London - Our perception of colour varies from person to person - so what you think is purple, someone else will think is pink. This is down to the genes governing the retina, the light- sensing cells at the back of the eyes.

In the retina there are three types of “receptors”, which are stimulated by red, green or blue light. Your brain determines what colour it is seeing by working out the ratio between the signals it gets from each of these types of receptors, or cones.

Some people have gene variations that mean their cones are less sensitive or they have a fewer of them, meaning they see colours less vividly or have trouble telling them apart.

In the most extreme cases, they are diagnosed with colour blindness, which affects one in seven men, but only 0.4 percent of women. Women are the “carriers” of the defect, which is passed down via a female X chromosome.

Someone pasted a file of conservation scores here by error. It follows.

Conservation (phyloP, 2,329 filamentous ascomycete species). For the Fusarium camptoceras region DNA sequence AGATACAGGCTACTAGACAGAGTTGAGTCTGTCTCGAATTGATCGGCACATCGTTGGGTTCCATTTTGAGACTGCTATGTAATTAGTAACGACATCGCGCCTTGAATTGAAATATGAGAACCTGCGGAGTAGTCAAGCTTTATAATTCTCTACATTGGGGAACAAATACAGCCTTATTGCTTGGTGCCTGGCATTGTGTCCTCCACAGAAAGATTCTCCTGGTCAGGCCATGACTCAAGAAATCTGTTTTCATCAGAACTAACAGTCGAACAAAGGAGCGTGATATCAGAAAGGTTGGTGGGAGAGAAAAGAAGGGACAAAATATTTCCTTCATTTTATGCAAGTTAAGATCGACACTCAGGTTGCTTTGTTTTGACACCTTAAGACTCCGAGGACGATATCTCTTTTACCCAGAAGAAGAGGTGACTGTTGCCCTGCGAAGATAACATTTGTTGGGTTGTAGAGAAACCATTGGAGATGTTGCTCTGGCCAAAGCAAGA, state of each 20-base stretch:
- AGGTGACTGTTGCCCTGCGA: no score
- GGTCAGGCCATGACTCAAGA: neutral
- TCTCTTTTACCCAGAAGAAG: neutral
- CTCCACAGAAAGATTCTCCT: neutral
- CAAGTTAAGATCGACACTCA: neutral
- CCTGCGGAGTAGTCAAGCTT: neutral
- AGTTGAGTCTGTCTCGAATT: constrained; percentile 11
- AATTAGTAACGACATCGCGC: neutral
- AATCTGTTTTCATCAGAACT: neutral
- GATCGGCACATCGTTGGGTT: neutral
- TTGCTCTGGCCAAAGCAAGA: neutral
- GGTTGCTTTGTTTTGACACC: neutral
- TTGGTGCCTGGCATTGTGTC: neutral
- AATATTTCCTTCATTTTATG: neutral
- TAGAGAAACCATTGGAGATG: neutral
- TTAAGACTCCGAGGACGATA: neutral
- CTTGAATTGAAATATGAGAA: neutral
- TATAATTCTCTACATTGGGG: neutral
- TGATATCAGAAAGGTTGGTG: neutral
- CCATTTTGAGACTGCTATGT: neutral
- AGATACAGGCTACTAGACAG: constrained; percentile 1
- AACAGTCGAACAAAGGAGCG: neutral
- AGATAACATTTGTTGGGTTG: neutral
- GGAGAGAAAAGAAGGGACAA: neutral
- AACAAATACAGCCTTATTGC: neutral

By far the most common type of colour blindness is when you can’t tell the difference between green and red.

But depending on the gene variants at work, other conditions make it difficult to tell the difference between shades of red, or between blues and yellows. - Daily Mail